Aug. 27 (Bloomberg) -- Nissan Motor Co., pushing to make more vehicles at plants in the Americas, said it will have the ability to build more than 2 million autos annually in the region by early next year.
The carmaker is spending more than $5 billion to expand capacity in the U.S., Mexico and Brazil, the Yokohama, Japan-based company said yesterday in a statement. Expansion in the U.S. will help Nissan almost double exports from plants in Tennessee and Mississippi, the company said in a separate release.
Nissan began a push to build up production capacity in North America following Japan’s earthquake and tsunami that caused some supplier disruptions, and after the yen surged to a record high against the dollar, making imports to the U.S. less profitable. Japan’s second-largest automaker hasn’t pulled back on the expansion even as the yen has weakened in the past year.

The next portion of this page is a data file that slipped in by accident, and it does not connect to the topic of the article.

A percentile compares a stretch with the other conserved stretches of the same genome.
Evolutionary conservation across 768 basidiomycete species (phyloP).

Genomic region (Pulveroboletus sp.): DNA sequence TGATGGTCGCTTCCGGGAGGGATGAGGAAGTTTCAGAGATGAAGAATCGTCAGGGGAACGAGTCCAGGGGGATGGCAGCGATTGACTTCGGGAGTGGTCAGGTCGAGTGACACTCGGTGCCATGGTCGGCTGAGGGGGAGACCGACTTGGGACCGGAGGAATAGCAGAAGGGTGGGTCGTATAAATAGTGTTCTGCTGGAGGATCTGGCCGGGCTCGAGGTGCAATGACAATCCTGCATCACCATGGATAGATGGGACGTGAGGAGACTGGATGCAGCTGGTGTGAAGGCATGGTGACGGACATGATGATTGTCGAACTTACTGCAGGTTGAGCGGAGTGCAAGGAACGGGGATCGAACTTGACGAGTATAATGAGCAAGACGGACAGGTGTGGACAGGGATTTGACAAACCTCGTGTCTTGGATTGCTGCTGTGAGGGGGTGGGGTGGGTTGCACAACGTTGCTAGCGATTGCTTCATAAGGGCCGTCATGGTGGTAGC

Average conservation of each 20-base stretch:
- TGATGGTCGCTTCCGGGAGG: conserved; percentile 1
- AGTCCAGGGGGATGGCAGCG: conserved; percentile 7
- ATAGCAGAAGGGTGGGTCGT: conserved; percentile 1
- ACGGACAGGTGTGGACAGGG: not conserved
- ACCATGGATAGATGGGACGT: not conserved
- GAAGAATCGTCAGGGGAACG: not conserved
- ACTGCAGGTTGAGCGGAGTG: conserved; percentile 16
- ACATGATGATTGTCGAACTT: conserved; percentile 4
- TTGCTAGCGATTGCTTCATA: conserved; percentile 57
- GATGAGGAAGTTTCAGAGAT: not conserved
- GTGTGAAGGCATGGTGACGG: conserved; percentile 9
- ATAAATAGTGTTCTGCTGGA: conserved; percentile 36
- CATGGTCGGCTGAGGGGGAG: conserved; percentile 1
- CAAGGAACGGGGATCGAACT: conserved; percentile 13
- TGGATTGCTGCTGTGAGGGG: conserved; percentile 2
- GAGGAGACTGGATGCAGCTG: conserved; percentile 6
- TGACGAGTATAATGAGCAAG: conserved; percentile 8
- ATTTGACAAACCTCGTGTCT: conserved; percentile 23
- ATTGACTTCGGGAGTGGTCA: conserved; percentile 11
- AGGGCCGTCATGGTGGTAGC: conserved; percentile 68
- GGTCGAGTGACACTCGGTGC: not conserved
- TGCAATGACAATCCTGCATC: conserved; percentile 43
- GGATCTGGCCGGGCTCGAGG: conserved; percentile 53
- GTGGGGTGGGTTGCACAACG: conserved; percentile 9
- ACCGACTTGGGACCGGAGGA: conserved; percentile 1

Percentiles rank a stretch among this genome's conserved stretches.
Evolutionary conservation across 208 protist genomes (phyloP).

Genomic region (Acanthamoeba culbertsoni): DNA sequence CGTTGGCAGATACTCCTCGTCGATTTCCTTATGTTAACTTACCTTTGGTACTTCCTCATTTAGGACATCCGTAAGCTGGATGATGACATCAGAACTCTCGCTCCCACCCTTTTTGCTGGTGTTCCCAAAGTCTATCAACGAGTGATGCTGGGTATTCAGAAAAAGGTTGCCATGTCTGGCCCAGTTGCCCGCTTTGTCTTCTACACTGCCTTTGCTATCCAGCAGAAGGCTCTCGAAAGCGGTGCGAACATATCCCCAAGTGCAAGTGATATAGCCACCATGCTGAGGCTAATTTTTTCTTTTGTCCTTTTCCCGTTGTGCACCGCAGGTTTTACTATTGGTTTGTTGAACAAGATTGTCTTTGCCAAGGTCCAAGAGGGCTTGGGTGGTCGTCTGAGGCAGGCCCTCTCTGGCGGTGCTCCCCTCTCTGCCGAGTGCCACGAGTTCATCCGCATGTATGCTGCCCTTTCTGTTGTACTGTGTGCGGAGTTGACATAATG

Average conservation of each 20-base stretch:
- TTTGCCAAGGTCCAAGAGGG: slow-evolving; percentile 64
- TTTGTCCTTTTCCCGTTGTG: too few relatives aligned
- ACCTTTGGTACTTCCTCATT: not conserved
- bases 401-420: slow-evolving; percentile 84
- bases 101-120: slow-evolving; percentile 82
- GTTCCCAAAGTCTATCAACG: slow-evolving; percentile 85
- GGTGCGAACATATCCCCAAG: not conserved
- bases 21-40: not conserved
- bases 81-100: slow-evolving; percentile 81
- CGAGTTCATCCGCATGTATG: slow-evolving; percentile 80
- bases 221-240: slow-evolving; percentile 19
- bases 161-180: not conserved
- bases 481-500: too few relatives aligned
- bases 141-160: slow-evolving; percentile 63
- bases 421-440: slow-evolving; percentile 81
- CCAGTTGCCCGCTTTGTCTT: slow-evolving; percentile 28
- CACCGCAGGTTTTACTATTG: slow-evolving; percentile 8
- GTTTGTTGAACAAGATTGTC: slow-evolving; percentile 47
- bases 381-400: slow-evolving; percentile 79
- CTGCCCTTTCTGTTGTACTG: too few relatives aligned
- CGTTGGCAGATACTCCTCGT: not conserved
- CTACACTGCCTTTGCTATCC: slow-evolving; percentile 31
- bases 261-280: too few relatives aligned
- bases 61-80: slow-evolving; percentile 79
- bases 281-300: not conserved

The addition of a third plant in Mexico and a new factory in Brazil, along with upgrades at Nissan’s U.S. plants, will add about 10,000 jobs in North America and South America, the company said.
Nissan set a target last year of getting 85 percent of vehicles its sells in the U.S. from within North America by 2015, up from 69 percent in 2011. The company’s North American operations are based in Franklin, Tennessee.
To contact the reporter on this story: Alan Ohnsman in Los Angeles at email@example.com
To contact the editor responsible for this story: Jamie Butters at firstname.lastname@example.org